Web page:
IF you ever find yourself strolling about the arboretum at Queenswood, spare a thought for the remarkable man whose vision led to the creation of this leafy beauty spot halfway between Hereford and Leominster.

Beloved by families, dog walkers and visitors in general, Dinmore Hill’s leafy domain continues to enchant people of all ages from the youngest, pursuing the Gruffalo trail with zeal, to those seeking serenity among the splendour of the trees.

County land agent and valuer, the late Grevile H. Philips was the architect of Queenswood, and stood beside Queen Mary when she planted a ceremonial tree in 1937.

Over 80 years later his step-daughter, historian and food writer Helen Simpson remembers him with great affection and tells the story of a man who was at the heart of county life in Herefordshire.

“My father used to take us up to Queenswood, in fact we used to call it ‘Grevile’s Wood’,” said Mrs Simpson, who lives with her husband, Commander Robert Simpson at Burton Court. She recalled how her family grew oak saplings in the greenhouse at home in preparation for a ceremonial tree-planting by the Queen and Prince Philip in 1954.

“My father saw it as a ‘people’s park’,” she said.

Mr Phillips, son of Major W.J. Phillips, an hereditary freeman of Hereford, was chief executive officer of Herefordshire War Agricultural Committee during the two world wars, a role which earned him the OBE in 1946.

Between the two wars he was responsible for the acquisition and development of Queenswood as a country park.

The setting was bought by a county committee under the chairmanship of Lord Somers as a memorial to the jubilee of King George V and Queen Mary.

Mr Phillips was also a gifted water diviner and succeeded in finding sources for many county council smallholders. As part of the emergency war effort, he supplied animal food supply coupons to smallholders during the Second World War. When he died, many of those farmers doffed their caps in recognition as Mr Phillip’s large funeral procession made its way to St Peter’s Church where he had been vicar’s warden for 40 years.

He left the church a series of local paintings, and even more importantly left the city of Hereford the noted 1815 painting, Butcher’s Row by David Cox, which includes the only surviving building in the row, Hereford’s Old House.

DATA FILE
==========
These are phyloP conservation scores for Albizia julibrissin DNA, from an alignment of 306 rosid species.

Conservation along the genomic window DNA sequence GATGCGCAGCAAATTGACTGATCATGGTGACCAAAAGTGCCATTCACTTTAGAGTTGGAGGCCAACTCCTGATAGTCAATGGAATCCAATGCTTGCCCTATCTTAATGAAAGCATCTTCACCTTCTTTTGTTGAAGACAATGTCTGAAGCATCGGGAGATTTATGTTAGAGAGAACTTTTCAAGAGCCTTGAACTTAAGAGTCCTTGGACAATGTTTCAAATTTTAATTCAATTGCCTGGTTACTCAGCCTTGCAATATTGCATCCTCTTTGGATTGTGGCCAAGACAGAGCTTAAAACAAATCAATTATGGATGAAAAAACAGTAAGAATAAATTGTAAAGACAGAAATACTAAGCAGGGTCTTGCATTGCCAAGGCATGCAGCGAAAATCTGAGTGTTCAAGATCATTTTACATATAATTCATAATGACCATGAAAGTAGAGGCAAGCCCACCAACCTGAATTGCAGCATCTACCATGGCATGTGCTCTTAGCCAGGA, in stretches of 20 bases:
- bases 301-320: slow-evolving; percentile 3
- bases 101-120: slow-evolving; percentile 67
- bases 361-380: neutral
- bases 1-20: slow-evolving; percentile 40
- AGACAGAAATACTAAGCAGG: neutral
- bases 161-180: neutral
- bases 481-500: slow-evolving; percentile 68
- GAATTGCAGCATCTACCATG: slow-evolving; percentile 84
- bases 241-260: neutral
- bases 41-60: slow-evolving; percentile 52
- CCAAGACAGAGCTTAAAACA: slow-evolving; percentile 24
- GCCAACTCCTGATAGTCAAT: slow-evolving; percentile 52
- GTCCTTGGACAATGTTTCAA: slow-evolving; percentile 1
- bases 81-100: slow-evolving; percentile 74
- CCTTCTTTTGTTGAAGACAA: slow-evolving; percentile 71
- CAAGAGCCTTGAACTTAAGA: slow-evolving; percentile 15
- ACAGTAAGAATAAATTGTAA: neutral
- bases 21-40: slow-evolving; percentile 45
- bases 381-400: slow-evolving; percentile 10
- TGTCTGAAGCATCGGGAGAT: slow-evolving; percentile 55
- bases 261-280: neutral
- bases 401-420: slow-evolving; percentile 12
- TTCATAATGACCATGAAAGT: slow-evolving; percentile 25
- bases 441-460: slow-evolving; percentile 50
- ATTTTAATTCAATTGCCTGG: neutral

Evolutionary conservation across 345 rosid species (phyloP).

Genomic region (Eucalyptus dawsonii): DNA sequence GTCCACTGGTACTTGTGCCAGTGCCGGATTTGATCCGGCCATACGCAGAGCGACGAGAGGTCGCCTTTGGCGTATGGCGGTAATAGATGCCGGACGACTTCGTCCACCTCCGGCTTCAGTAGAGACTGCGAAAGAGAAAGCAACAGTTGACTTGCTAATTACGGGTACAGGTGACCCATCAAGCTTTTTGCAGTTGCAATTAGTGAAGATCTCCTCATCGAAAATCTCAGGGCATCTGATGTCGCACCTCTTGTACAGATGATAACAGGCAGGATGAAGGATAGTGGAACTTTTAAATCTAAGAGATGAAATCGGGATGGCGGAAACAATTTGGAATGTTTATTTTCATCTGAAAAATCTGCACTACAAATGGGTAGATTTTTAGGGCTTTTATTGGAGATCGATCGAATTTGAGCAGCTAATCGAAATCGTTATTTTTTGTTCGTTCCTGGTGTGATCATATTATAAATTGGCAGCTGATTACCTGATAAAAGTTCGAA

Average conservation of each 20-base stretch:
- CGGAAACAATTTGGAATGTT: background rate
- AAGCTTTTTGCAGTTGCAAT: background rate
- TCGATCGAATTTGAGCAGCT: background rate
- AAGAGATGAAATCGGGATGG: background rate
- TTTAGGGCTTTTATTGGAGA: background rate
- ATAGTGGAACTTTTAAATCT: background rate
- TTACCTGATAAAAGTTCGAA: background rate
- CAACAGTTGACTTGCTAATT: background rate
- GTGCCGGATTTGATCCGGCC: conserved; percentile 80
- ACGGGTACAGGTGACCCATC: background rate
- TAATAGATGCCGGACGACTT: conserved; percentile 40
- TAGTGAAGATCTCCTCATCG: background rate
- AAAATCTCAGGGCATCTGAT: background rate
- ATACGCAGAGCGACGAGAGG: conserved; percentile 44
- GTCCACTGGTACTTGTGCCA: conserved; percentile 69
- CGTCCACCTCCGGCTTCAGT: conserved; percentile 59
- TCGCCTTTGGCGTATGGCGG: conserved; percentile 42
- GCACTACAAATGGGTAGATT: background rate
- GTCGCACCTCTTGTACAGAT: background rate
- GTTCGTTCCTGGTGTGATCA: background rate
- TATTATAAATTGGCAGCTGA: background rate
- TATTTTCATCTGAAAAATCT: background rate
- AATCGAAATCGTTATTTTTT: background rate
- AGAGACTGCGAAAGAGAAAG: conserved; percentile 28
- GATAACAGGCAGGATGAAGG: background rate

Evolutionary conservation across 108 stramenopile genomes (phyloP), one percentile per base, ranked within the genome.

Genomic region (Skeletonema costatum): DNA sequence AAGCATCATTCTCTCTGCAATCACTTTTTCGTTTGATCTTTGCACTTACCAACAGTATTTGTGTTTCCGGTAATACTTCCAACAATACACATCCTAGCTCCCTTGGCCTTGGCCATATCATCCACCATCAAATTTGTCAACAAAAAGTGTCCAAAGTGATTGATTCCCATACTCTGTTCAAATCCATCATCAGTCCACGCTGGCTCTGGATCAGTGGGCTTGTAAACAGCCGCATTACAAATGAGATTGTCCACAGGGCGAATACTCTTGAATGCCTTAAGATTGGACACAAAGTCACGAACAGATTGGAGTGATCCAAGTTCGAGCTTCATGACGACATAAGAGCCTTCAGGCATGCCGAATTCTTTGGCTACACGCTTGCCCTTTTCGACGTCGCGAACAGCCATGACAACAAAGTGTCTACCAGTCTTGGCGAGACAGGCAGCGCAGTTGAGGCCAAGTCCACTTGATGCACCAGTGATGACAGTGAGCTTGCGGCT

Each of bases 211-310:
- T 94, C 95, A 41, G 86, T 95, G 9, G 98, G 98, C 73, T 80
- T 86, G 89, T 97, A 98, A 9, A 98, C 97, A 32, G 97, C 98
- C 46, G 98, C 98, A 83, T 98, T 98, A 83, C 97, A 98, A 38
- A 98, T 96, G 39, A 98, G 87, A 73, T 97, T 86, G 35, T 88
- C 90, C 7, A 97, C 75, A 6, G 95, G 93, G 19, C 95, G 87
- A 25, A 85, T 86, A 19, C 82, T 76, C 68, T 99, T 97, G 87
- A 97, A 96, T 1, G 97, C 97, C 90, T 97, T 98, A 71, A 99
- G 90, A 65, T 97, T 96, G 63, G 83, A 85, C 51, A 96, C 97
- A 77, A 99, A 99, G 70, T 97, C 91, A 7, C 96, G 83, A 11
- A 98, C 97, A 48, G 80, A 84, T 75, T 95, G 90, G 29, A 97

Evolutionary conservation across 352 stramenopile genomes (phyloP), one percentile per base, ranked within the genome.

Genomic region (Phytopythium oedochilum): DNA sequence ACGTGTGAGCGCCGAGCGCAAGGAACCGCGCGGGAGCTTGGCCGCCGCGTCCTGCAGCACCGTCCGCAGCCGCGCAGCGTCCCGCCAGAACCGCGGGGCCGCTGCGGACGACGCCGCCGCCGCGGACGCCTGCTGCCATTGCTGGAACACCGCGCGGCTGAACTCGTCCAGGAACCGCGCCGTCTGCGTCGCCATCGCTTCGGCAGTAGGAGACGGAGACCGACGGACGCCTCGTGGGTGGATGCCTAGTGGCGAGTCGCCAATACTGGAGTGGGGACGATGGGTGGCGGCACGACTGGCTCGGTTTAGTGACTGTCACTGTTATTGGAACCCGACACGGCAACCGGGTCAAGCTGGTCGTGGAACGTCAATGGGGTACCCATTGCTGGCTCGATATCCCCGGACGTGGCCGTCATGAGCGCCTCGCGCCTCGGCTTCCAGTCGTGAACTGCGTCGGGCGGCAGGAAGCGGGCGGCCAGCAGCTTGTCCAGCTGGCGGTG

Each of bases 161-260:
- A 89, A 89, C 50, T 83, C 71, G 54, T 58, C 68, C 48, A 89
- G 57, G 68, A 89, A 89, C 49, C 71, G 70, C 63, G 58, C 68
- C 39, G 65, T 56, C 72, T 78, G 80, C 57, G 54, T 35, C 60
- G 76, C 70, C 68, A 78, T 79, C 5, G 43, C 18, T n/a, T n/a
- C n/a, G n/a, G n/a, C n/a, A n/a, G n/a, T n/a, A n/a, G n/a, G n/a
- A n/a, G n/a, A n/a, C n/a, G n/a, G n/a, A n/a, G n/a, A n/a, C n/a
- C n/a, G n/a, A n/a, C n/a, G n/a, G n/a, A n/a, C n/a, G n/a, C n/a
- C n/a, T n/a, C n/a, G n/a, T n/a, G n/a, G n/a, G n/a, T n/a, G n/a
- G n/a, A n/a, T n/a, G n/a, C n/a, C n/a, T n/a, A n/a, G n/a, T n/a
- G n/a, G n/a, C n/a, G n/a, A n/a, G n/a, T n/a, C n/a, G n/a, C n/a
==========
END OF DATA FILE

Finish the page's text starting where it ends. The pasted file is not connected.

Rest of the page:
“Grevile was a very kind, patient and generous father to us, leaving us five daughters, famous paintings in his will,” said Mrs Simpson. She despairs of the fact the picture he gave to Hereford is now never shown to the public. “How we need a public art gallery museum,” she said, suggesting that Hereford Town Hall could house the Cox masterpiece.

Earlier in her step-father’s career, he was in court at Hereford Shirehall for the 1922 murder trial of Major Herbert Rowse Armstrong, the only solicitor in UK history to be hanged as a convicted murderer. Mrs Simpson remembers her step-father talking about the trial.

“He had an office in the Shirehall and crept in at the back,” she said. “Apparently Major Armstrong would suddenly grip the dock every time there was a difficult question.”

Mr Phillips married her mother, Mrs Mary Norton who had been widowed, and the family, including her five daughters, lived happily at the Friars House in Hereford, reputed to be the city’s oldest family building. Indeed there were said to be ancient passages once used by the monks, which led down to the river.

Mrs Simpson clearly recalls when bombs fell on Hereford’s munitions’ factory at Rotherwas. “I can remember running for the shelter at the back of Eign Street.”

She continued: “As children, we would visit Queenswood with my father to see how the new arboretum was developing, and in the 1950s to see the American redwood trees. He was very happy with all the progress.

“In the 1970s after my marriage I had three American maple trees planted in my name which are glorious in the autumn colours now.”

With spring around the corner, Mrs Simpson advocates a visit to Queen’s Wood.

“It is nearly time for the bluebell show, delighting all who pass through on the A49!”

She makes one plea: “Spare a thought, then, for my wonderful, creative step-father.”